What is going on with NZNO?

May 11, 2022

I am a long-standing workplace delegate. In spite of this, I am unable to answer my own questions, let alone the questions from NZNO members, about “what is going on with NZNO?”

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There seems to be a common thread, whether it is to do with pay equity (PE) or previous MECAs, and that is one of “take this deal now and if you’re good little girls and boys Santa will give you more next time, sometime in the future, we don’t know when, just be patient”. Witness the 2018 and 2021 MECAs.

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It is almost unbelievable that we were presented with the PE proposal without payment for hours worked since December 31, 2019.

We were assured we shouldn’t be concerned that the PE process was taking so long as they wanted to get it right and it would be backdated anyway. As a delegate, I repeated this and I am definitely not into apologising for other people’s shortcomings, at work or for NZNO! (Most of us didn’t actually believe it would be life changing — that’s Lotto).

The agreement that approximately 30,000 nurses thought they had — to be paid for “actual hours worked” — has been ignored by the Government.

How can that be possible?

What’s up with NZNO that it employs its own lawyers and yet couldn’t sew up watertight pay for the “hours worked” deal in 2018 and 2021?

I expect the Government and health bosses to play dirty, but it is almost as if NZNO gets taken by surprise each time it deals with them.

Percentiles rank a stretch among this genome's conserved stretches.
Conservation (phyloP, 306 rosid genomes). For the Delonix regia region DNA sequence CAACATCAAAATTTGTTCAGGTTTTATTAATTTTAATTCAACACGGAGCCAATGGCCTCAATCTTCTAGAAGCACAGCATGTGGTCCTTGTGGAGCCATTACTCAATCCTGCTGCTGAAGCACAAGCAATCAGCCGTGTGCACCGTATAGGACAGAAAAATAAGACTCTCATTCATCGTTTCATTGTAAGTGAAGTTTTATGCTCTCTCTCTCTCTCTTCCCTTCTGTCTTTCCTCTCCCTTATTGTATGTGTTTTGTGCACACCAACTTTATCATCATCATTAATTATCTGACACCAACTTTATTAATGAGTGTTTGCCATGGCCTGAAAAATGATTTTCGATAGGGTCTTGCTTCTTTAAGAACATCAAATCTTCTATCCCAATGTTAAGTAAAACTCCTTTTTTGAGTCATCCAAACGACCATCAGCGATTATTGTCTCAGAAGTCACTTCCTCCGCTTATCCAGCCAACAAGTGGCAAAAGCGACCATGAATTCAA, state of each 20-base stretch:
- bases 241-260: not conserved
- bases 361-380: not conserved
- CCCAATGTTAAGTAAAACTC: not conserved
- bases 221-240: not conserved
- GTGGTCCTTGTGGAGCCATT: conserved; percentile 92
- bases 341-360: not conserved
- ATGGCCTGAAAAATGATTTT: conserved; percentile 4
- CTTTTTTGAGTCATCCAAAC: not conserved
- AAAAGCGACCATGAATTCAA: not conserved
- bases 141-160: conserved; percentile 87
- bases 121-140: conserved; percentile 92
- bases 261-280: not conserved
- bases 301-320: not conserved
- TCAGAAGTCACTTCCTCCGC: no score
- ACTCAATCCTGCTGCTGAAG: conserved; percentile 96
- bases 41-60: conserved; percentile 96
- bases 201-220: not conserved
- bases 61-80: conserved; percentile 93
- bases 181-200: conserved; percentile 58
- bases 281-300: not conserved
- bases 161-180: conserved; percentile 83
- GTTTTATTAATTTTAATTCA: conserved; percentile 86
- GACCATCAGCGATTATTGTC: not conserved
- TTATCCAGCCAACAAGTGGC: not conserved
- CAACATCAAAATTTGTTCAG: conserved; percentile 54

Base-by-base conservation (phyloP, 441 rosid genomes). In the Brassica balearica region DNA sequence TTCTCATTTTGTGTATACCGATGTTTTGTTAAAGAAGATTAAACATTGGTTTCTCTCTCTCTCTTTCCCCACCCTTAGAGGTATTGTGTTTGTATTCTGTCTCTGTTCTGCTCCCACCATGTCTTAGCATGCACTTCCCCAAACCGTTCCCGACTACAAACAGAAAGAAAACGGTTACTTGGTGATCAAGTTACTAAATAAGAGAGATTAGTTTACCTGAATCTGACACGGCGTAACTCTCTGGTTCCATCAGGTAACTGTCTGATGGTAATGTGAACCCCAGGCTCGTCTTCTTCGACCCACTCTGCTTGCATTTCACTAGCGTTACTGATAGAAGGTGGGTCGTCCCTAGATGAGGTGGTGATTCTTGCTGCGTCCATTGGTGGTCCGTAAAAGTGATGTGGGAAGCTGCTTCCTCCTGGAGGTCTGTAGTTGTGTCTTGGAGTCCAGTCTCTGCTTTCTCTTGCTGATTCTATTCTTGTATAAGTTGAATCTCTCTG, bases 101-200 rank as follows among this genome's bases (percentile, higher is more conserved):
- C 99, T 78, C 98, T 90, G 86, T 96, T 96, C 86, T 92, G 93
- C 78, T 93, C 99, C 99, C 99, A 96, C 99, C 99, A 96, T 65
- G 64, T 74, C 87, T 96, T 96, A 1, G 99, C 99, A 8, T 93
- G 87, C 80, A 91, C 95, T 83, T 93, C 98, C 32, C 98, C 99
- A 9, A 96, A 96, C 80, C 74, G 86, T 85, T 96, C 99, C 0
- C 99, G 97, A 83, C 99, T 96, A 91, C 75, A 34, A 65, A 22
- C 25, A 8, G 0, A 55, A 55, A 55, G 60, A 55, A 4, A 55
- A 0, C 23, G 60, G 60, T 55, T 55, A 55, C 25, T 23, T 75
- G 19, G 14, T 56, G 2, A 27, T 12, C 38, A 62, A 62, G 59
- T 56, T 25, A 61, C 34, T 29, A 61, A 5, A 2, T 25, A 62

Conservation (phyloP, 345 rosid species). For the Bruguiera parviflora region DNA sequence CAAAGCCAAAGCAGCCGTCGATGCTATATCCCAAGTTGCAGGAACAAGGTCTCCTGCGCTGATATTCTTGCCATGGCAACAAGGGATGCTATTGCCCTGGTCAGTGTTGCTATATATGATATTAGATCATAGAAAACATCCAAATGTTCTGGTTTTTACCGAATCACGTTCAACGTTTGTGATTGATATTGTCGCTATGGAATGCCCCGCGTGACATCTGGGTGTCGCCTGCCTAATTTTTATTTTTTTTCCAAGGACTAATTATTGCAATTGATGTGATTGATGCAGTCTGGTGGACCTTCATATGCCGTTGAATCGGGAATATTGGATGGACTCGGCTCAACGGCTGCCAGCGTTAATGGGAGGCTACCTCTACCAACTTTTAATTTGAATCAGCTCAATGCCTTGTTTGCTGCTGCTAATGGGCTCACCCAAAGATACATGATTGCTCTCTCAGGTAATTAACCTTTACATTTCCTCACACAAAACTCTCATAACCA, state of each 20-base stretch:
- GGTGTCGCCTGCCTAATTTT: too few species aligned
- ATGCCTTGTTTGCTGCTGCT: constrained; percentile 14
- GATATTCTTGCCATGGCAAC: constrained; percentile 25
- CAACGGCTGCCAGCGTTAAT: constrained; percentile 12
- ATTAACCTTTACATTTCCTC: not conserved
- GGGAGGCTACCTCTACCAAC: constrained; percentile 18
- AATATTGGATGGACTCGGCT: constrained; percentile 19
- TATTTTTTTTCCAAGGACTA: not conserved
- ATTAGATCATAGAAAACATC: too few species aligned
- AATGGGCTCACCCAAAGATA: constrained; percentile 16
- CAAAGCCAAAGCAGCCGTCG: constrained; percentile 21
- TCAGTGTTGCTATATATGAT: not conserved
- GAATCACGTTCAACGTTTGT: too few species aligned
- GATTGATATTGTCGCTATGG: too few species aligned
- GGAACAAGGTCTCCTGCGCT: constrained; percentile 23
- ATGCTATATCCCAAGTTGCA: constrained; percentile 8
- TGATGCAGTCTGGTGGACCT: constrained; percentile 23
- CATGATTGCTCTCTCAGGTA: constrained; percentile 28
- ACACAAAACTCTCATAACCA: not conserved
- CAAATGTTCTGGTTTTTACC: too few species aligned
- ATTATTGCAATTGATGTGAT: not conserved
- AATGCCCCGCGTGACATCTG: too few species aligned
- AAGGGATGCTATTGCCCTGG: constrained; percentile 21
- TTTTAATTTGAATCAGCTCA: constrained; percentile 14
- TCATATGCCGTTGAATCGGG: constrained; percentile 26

NZNO seems to think it is dealing with employers who are trustworthy and have integrity. This is not the case. That’s why we belong to a union! And that’s not altogether working out for us right now.

We’ve been told the PE offer without “pay for hours worked” is illegal.

Is it not standard practice for a lawyer to examine any agreement before it is submitted to us?

The new CEO dealt with the immediate issue himself, and then only because members pointed out that it was totally unacceptable.

It is a bright speck that we have a CEO who took immediate action to get a speedy independent legal review. That was a breath of fresh air and felt quite unlike “normal” NZNO practice. I hope the CEO’s ability to act expediently for us will not be fettered.

In future, I think NZNO needs to employ a reputable, top, well-briefed employment lawyer on a retainer at negotiation times, with nurses on the team to observe and consult, to get a result we can trust. I’ve been having conversations about class action bypassing NZNO, should the Employment Relations Authority not rule favourably for us. The NZNO board of directors  risk management committee should consider that.

Sam Mojel, RN,
Auckland

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